The Rewards of Virtue
The above discussion of the Smithian aspects of Hogarth’s Industry and Idleness has noted three ways in which self-interest could lead someone astray: It could lead to corporations conspiring to restrict competition, it could lead to industry in the pursuit of vice, and, when uncoupled from an impartial concern with all of the times of one’s life, it could lead to the pursuit of momentary pleasures. But Smith is well-known for his approbation of self-interest—indeed, one of the most famous quotations from The Wealth of Nations is that “[I]t is not from the benevolence of the butcher, the brewer, or the baker that we expect our dinner, but from their regard to their own interest” (WON I.ii.2). Smith is quite clear that
Regard to our own private happiness and interest, too, appear upon many occasions very laudable principles of action. The habits of œconomy, industry, discretion, attention, and application of thought, are generally supposed to be cultivated from self-interested motives, and at the same time are apprehended to be very praise-worthy qualities, which deserve the esteem and approbation of every body. (TMS VII.ii.iii.16)
Given the discussion above it’s not surprising that Smith includes the caveat that “[r]egard to our own private happiness and interest appear upon many occasions very laudable principles of actions”—as we’ve seen they are not always harnessed to praiseworthy ends. But, for Smith, it’s no accident that they often are. Right after noting that “wealth and external honours” are the “proper recompense” for virtue Smith notes that in addition to desiring these material rewards people desire “to be beloved,” and rejoice in “being trusted and believed.” Indeed, Smith believes that the desire to be respected, “of deserving and obtaining this credit and rank among our equals, is, perhaps, the strongest of all our desires, and our anxiety to obtain the advantages of fortune is accordingly much more excited and irritated by this desire, than by that of supplying all the necessities and conveniencies of the body, which are always very easily supplied to us” (TMS Vi.i.3).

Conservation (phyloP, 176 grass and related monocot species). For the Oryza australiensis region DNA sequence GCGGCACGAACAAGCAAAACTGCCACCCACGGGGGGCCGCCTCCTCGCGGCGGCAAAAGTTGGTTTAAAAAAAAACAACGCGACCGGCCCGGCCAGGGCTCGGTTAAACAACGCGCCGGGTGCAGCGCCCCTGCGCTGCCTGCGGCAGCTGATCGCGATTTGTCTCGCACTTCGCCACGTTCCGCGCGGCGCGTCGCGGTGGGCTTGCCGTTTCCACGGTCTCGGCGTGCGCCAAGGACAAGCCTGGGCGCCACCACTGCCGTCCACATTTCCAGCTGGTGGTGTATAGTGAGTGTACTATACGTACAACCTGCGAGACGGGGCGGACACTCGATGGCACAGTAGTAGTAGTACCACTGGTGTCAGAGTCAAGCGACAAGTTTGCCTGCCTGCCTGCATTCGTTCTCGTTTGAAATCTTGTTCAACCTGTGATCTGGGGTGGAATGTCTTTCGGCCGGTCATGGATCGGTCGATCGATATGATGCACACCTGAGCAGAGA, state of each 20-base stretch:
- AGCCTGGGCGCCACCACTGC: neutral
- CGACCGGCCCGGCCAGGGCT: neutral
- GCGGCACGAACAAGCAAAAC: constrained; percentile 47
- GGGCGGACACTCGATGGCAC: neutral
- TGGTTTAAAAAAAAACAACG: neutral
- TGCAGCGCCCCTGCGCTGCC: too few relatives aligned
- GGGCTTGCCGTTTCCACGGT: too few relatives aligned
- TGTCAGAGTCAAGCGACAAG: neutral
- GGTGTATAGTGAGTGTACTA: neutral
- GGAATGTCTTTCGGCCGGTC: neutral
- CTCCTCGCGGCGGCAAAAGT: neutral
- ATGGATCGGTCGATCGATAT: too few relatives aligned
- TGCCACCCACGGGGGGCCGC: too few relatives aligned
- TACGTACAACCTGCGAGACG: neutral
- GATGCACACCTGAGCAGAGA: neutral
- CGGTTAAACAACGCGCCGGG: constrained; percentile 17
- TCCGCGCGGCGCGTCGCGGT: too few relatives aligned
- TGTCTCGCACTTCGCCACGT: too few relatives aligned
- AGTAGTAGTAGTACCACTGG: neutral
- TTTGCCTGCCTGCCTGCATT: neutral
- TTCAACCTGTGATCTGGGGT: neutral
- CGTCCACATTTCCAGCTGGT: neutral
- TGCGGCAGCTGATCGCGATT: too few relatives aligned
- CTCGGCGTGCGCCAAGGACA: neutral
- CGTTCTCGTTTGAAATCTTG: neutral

Although Hogarth gives no indication in Industry and Idleness that he believes that persons have a stronger desire to be beloved than they do for material rewards he agrees with Smith that part of the “proper recompense” for virtue is “to be beloved." Goodchild’s rewards are not merely material. Rewards like his partnership in the firm, wealth enough to be magnanimous to the poor, and the possession of high office in London are also social. Hogarth portrays the relationship between Goodchild and his master’s daughter as one of genuine affection. Whenever they appear together they are close to one another and smiling pleasantly. By the third time we encounter Goodchild he is described as the “Favourite” of his master. His master has entrusted him with the care of his purse, is instructing him in the business rather than merely teaching him to weave, and has his arm around him affectionately. In a foreshadowing of their prospective partnership as equals, rather than as master and apprentice, Hogarth depicts two gloves clasped hand-in-hand together on the countertop. Their relationship is becoming close. As Smith observes, “[c]olleagues in office, partners in trade, call one another brothers; and frequently feel towards one another as if they really were so” (TMS VI.ii.i.15)